West Coast Editor

Less than a month after getting a special protocol assessment from the FDA for the second Phase III trial with its GVAX prostate-cancer vaccine, Cell Genesys Inc. is restructuring to beef up its efforts with the vaccine in several indications while dropping others.

Specifically, the firm is closing its San Diego manufacturing plant and cutting the employee roster by one-fourth, or 95 workers, by the end of the year in order to move ahead with the GVAX Phase III prostate cancer trial, Phase II trials with GVAX for leukemia and pancreatic cancer, and further work with CG0070, in Phase I/II trials for recurrent bladder cancer.

The changes are expected to reduce annual operating expenses by about 15 percent, excluding one-time personnel-related costs of about $1.9 million. Cell Genesys' stock (NASDAQ:CEGE) dipped almost 13 percent on the news, closing Tuesday at $4.79, down 71 cents.

"I think it's a good move," said Buddy Lyons, analyst with Stanford Financial Group in Memphis, Tenn., adding that he was not surprised, given that the South San Francisco-based company is down to $190 million in financial assets.

"People are somewhat disappointed, because they were looking for the lung program to be the early entrance into the market," he told BioWorld Today. Some investors believed positive Phase II data might persuade the FDA to clear GVAX, "but we didn't expect that to happen," he said.

Going by the wayside are GVAX programs for lung cancer and myeloma, which, though they have yielded positive data, were deemed more challenging than the other GVAX efforts. The vaccines are made of tumor cells irradiated and genetically modified to secrete granulocyte macrophage-colony stimulating factor. Cell Genesys has all rights to the GVAX portfolio, since a deal with Tokyo-based Japan Tobacco Inc. for the lung cancer indication ended more than two years ago. (See BioWorld Today, Oct. 21, 2002.)

The lung and myeloma GVAX versions were personalized, whereas pancreatic, prostate and leukemia versions are made out of certain antigens common to each type of cancer, Lyons noted.

"I'm not saying [non-personalized] vaccines have a better chance, per se," he said. "I'm saying it's an easier regulatory path," which is probably why the company is going that route. Whether personalized vaccine works better than non-personalized, or the other way around, is "the great debate," he said.

Lyons was hard pressed to predict where the most promise now lies in GVAX.

"I think they can do well in prostate cancer, but those are long trials," he said. "Pancreatic cancer still offers a really good opportunity, and we'll have to see what happens with the data there. That might be another entrée for them into the marketplace, but I wouldn't bank on any of that."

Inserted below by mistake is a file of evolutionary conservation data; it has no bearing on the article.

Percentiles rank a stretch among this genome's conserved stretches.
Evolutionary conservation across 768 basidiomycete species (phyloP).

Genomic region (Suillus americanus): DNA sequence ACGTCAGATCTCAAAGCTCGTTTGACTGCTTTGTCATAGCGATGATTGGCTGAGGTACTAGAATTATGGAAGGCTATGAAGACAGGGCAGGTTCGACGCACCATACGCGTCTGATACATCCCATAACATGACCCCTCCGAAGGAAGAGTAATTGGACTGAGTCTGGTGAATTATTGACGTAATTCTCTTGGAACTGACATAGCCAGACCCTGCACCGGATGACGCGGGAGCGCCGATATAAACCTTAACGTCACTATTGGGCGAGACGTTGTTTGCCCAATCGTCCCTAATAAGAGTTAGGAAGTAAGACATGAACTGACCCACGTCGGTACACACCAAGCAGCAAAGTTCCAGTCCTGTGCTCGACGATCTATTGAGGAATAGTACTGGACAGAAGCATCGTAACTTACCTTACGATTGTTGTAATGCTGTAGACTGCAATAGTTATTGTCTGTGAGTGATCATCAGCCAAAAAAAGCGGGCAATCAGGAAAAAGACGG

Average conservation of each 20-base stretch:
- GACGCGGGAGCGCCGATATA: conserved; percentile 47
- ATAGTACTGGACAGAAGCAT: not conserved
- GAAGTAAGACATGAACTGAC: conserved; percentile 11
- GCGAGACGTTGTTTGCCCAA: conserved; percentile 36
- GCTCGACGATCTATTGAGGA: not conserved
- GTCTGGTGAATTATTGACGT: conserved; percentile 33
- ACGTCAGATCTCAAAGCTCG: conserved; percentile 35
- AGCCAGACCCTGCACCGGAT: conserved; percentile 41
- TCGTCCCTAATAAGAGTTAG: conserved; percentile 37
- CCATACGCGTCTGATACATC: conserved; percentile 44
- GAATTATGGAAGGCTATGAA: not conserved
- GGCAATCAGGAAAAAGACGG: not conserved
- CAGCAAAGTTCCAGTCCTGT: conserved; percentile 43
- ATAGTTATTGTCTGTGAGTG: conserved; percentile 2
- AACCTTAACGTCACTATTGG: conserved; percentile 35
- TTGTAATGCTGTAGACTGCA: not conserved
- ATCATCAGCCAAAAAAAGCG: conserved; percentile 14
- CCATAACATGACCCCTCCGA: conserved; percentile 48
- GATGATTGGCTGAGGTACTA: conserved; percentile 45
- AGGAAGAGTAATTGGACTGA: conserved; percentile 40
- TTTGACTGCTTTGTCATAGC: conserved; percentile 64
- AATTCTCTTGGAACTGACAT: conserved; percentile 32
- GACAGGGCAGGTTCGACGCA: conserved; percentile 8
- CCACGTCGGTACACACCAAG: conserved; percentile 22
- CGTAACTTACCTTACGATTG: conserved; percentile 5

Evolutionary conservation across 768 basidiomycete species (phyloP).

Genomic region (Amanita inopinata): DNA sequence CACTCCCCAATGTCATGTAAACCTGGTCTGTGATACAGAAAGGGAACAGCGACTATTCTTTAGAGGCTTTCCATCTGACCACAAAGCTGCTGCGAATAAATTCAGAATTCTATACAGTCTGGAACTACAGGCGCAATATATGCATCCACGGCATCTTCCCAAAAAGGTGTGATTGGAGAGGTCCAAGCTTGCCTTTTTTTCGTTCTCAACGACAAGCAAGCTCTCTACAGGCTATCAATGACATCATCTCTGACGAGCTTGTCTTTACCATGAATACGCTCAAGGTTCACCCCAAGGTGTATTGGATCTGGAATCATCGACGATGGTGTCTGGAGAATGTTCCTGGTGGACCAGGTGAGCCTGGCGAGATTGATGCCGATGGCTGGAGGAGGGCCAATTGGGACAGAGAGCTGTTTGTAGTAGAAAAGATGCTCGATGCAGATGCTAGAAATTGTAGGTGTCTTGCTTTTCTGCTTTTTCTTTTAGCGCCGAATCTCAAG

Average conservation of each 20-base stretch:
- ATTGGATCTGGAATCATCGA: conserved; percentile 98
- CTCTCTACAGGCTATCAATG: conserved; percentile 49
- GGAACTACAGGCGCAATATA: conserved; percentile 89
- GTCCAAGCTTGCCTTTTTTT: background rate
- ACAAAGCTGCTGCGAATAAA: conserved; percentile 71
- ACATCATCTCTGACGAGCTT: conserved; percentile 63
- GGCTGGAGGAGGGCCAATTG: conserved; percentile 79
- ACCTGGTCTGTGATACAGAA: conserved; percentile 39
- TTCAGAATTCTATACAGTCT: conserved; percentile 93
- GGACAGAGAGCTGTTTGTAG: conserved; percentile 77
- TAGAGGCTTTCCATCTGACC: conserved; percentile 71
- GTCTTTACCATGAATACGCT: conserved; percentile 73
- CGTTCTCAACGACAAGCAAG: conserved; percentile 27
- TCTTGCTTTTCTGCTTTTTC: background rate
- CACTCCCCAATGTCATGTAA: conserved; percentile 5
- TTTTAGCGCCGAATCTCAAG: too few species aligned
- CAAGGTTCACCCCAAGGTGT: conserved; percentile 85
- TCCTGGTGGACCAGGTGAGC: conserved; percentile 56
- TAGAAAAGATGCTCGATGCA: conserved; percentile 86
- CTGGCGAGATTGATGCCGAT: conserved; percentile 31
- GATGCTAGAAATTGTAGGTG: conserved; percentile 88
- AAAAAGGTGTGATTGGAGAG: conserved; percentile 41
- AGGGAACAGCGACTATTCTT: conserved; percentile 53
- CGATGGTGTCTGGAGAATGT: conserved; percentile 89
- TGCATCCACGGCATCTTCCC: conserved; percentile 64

Cell Genesys has been in something of a race with Dendreon Corp., of Seattle, which late last month said Phase II data suggest the company's Provenge as a single agent might lead to improved prostate-specific antigen doubling time in patients with early stage prostate cancer. Dendreon offered results of the open-label trial at the American Urological Association annual meeting in San Antonio, and said enrollment soon will finish in an ongoing large Phase III study in patients with androgen-dependent prostate cancer.

In February, Dendreon reported data from a Phase III trial, called study D9901, that indicated patients given Provenge showed a four and a half month improvement in median survival, and a greater than threefold increase in survival at 36 months vs. patients who got placebo. (See BioWorld Today, Feb. 18, 2005.)

Cell Genesys, Lyons said, is "pretty confident they're going to have a vaccine that's much more broadly used than Dendreon's," even if the firm is behind Dendreon clinically.

At the American Society of Clinical Oncology meeting last month, Cell Genesys reported additional good results from a second Phase II trial of GVAX in patients with metastatic hormone-refractory prostate cancer (HRPC). Results in the 22 patients who received the highest dose (one comparable to the dose in the ongoing Phase III study) indicated that the median survival has not been reached - and that the final median survival will be no less than 24.1 months based on the current median follow-up time for those patients.

Previously reported findings from the company's first Phase II trial showed an overall median survival of 26.2 months, and the median survival results from both Phase II trials compared favorably to median survival of 18.9 months for HRPC patients treated with Taxotere (docetaxel, from Paris-based Sanofi-Aventis Group) plus prednisone, which is the current standard of care.

So advanced is Provenge, though, that one concern for Cell Genesys has been whether its approval might damage patient enrollment in GVAX trials, though Lyons doesn't think so. Dendreon's product, he said, targets a "narrow spectrum of patients" - those with Gleason scores of 7 and below. Dendreon's research has shown Provenge delays the onset of disease-related pain in those patients.

In the oncolytic virus therapy area, Cell Genesys is scrapping development of the Phase I/II compound CG7870 for prostate cancer, moving ahead with CG0070, which may work against varying tumor types other than bladder cancer. Oncolytic virus products once included a handful of active projects, and the area was the subject of a $28.5 million deal with Basel, Switzerland-based Novartis AG signed in the summer of 2003. (See BioWorld Today, July 23, 2003.)

"I don't think they needed all those," Lyons said. "Working on them all at the same time was overkill." The research, anyway, "is so early stage that nobody cares," he added.

At the end of the first quarter, Cell Genesys said financial assets included about $145 million in cash and 6.6 million shares of former subsidiary Abgenix Inc., of Fremont, Calif.